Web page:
PHILADELPHIA The trend has emerged in big cities like New York and Los Angeles, as well as smaller places like Anchorage, Alaska, and Kearney, Neb. The state of Mississippi also has registered a drop, but only among white students.
Its been nothing but bad news for 30 years, so the fact that we have any good news is a big story, said Dr. Thomas Farley, the health commissioner in New York City, which reported a 5.5-percent decline in the number of obese schoolchildren from 2007 to 2011.
The drops are small, just 5 percent in Philadelphia and 3 percent in Los Angeles. But experts say they are significant because they offer the first indication that the obesity epidemic, one of the nations most intractable health problems, may actually be reversing course.
The first dips noted in a September report by the Robert Wood Johnson Foundation were so surprising that some researchers did not believe them.
Researchers say they are not sure what is behind the declines. They may be an early sign of a national shift that is visible only in cities that routinely measure the height and weight of schoolchildren. The decline in Los Angeles, for instance, was for fifth-, seventh- and ninth-graders the grades that are measured each year between 2005 and 2010.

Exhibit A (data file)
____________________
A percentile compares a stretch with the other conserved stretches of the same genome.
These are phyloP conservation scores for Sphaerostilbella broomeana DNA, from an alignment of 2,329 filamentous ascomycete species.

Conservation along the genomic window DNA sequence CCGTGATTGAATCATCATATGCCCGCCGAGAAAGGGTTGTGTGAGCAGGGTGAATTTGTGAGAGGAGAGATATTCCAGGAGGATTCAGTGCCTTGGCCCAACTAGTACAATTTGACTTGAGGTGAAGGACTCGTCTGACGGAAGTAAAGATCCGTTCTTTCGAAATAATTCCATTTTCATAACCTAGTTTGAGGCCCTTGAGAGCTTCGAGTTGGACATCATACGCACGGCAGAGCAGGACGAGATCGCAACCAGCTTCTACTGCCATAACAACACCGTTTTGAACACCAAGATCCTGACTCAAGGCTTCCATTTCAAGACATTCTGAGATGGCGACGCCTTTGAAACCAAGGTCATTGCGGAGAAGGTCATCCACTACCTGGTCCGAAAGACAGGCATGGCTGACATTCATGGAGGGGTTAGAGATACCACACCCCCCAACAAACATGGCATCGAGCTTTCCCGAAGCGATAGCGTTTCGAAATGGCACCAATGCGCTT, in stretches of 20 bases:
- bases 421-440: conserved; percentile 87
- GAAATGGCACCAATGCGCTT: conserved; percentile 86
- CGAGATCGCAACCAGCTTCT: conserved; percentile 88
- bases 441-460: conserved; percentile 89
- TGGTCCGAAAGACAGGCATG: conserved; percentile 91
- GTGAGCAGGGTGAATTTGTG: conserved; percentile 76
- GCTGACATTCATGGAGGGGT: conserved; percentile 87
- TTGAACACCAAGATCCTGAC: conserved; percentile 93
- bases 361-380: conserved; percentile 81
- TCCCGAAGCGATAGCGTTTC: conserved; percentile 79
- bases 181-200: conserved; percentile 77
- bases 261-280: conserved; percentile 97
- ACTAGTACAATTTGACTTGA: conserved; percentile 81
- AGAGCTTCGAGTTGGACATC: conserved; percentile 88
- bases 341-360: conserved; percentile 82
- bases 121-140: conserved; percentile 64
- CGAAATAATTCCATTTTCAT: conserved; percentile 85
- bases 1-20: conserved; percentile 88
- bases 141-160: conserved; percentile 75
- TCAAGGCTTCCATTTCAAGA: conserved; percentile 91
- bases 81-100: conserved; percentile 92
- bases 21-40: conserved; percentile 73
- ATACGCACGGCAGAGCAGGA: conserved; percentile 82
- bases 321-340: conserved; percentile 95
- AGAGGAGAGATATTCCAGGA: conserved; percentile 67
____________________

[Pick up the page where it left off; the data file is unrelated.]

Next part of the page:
Nationally, about 17 percent of children under 20 are obese, or about 12.5 million people, according to the Centers for Disease Control and Prevention, which defines childhood obesity as a body mass index at or above the 95th percentile for children of the same age and sex. That rate, which has tripled since 1980, has leveled off in recent years but has remained at historical highs, and public health experts warn that it could bring long-term health risks.
Philadelphia has undertaken a broad assault on childhood obesity for years. Sugary drinks like sweetened iced tea, fruit punch and sports drinks started to disappear from school vending machines in 2004. A year later, new snack guidelines set calorie and fat limits that reduced the size of snack foods like potato chips to single servings.
Change has been slow. But the message seems to be getting through.
Josh Monserrat, an eighth-grader at John Welsh Elementary, uses words like carbs, and portion size. He is part of a student group that promotes healthy eating. Still, he struggles with his own weight. He is 5-foot-3-inches but weighed nearly 200 pounds at his last doctors visit.
I was thinking, Wow, Im obese for my age, said Josh, who is 13. I set a goal for myself to lose 50 pounds.